Should You Buy a Digital Piano With Light up Keys?

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For those learning to play the piano, the challenge of learning to read music plus learning how to play the instrument can be a real turn off. Indeed, as a piano teacher of many years, I’ve noticed this in many students - they begin very excited at the prospect of learning their favourite songs, but when we get into the intricacies of learning how to read music so that they can actually play their favourite songs, they get bored. A digital piano with light up keys may appear to solve this problem. But does it?

Ultimately, a digital piano or keyboard with light up keys can be a great option for a beginner. You may consider it as a very first instrument for someone who's getting to grips with the piano.

However, it's important to note that you may become reliant on it to learn new pieces, so it's a good idea to get out of the habit of using light up keys eventually and moving on to a more advanced instrument. For beginners, it's perfectly fine and may encourage you to keep playing more!

Our Top Picks: The Best Digital Pianos With Light up Keys

Casio LK-S250 61-Key Premium Keyboard

Our Rating: 4.5/5

If there’s one thing you can depend on Casio for, it’s a high quality product. This is true for every musical instrument they make. While the brand is synonymous with the calculator you used in school, or your digital watch, they’ve been making keyboards since the 1980s and they do it exceptionally well. This model is no exception.

This keyboard is compact and lightweight, but feels exceptionally well built and solid. Casio are known for including lots and lots of voices or tones into their keyboards, and the LK-265 certainly delivers in this regard, with 400 high-quality tones and 150 rhythms, including a Dance Music mode, which allows you to record your own tracks. 

Of course, we mustn't forget about light-up functionality; this keyboard includes 60 built-in, well known pieces that you can play along with and learn. It even comes in with a built-in lesson function, as well as a fingering guide. This is exceptionally useful as it solves one of my main issues with light-up keyboards; that they don’t teach you which fingers to put where. This one does.

Another major bonus is that the LK-265 contains pretty much everything you need to get started, including a pair of closed cup headphones and a keyboard stand. If you’re looking to get started with a light-up keyboard, you can do no wrong with the Casio LK-265.


  • Good build quality
  • Excellent selection of built-in tones and rhythms
  • Ability to connect to Casio’s “Chordana” app (there is a cost for this)


  • Would have maybe liked to see more built-in songs and lessons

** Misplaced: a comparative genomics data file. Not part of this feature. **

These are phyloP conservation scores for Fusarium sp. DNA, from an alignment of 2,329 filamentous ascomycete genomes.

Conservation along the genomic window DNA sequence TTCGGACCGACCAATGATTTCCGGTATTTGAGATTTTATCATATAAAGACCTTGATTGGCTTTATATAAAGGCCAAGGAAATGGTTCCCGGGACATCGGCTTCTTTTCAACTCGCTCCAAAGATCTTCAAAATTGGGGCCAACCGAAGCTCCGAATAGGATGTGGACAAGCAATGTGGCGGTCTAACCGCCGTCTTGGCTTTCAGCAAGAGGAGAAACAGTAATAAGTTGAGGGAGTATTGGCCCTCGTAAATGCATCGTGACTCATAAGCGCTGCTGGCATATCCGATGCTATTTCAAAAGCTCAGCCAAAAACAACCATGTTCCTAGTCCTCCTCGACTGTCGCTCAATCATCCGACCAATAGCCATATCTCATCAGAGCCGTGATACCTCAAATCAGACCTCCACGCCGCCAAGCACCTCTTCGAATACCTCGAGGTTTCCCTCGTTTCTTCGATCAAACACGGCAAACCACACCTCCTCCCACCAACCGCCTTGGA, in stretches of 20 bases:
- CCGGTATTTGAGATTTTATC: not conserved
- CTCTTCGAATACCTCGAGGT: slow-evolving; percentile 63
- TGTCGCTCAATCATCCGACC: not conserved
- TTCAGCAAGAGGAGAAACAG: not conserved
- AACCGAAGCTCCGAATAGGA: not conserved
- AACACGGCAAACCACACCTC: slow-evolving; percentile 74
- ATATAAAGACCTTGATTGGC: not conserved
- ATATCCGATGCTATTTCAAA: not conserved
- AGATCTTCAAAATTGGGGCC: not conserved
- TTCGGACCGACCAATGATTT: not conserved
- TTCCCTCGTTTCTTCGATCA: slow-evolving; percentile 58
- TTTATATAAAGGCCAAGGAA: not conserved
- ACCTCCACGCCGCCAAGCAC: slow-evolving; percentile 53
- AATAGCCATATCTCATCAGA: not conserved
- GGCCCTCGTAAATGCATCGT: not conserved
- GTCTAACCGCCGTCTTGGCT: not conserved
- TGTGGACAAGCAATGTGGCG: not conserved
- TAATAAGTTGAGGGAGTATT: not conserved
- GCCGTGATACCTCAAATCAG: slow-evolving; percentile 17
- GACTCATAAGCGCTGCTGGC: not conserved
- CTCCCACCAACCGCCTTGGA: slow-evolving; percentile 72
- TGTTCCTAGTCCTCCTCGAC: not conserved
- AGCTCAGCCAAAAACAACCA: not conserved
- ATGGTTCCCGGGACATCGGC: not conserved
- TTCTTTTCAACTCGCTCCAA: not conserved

• The speakers aren’t amazing; you get much better results with the included headphones or a different pair

Yamaha YPT-260 61-Lighted Key Keyboard

Our Rating: 5/5

As ever, I have recommended a Yamaha. Yamaha makes excellent products, as does Casio. I think Yamaha pips them to the post in most cases, with more realistic piano sounds, better build quality and just a better quality product overall. This keyboard lives up to those expectations.

As you’d expect, you have 61 full size lighted keys. You also get a full complement of voices and tones; 392 to be exact, alongside 100 accompaniment styles. This is a little less than some other models, but I can forgive this because the voices are excellent in quality. You also get a transposition function, which allows you to change the pitch of the keyboard up and down. This allows you to very easily change the key of what you’re playing to match another instrument. 

The light-up keys functionality on this keyboard is one of the best I’ve seen. You get 100 built-in songs to learn; this is about as much as I’ve ever seen on a keyboard, and they’re all well-known and popular songs. You also get the famed Yamaha Education Suite which will teach you how to play the piano. I’ve experimented with this and it’s a very useful resource if you’re learning the piano without a teacher.

Just as with the Casio LK-S250, you get a stand and a pair of good quality headphones. If you want the full keyboard playing experience, the Yamaha YPT-260 is the one to go for.


  • Massive selection of songs; 100 in total
  • Excellent learning software with the Yamaha Education Suite
  • Speakers are very good for the money


  • Included headphones and stand could be better


Digital Pianos with Light Up Keys

You might be wondering how light-up keys would help a piano student. Well, a keyboard with light up keys will have several pieces of music programmed into it. 

You select the learning option on the keyboard, and the keyboard will light up the notes you need to play next. It won’t progress to the next notes until you play the highlighted notes correctly.

Sounds great, right? I mean, why would you even need a teacher? The keyboard can teach you how to play the piano by yourself.

And I have to admit, this can be a really useful method of learning for students who are either not confident with reading music, or have difficulty accessing a teacher.

Students can learn new pieces pretty much right from the start, without having to rely on becoming proficient to actually read the notes required to play that piece, or without having to rely on a teacher who may prefer the student works on sight-reading or scales first.

However, there are some drawbacks, which I’ll cover later in the article.


Light up Digital Pianos?

Now I’ve used this term, but actually it’s not precisely what I mean. I had always thought light up digital pianos had existed.

I’m talking digital pianos here, with full size keys, weighted keys, etc. However, I could find no model of digital piano with these features in my research for this article. I could only find keyboards.

These instruments may have full size or touch sensitive keys, but they don’t have weighted keys, they don’t have the full 88 key range of a real piano, and the quality of the voices varies dramatically.

So, you should bear this in mind when thinking about purchasing any instrument with light-up keys - you need to be sure that you won’t outgrow it in a few years.

In my experience, students who opt for these instruments tend to replace them pretty quickly.

Another point I’d like to make is to ensure you buy a model that allows you to turn the light-up functionality off - it can get super annoying after a while, and especially so when you progress to the point where you don’t need the light-up keys.


Some of the Drawbacks of Light-up Keyboards

If you’ve come this far, my guess is that you’re seriously considering buying a keyboard or digital piano with light up keys. I wouldn't advise against this; they can be exceptionally helpful to a beginner getting to grips with the piano. However, there are things to consider, which I'll cover here.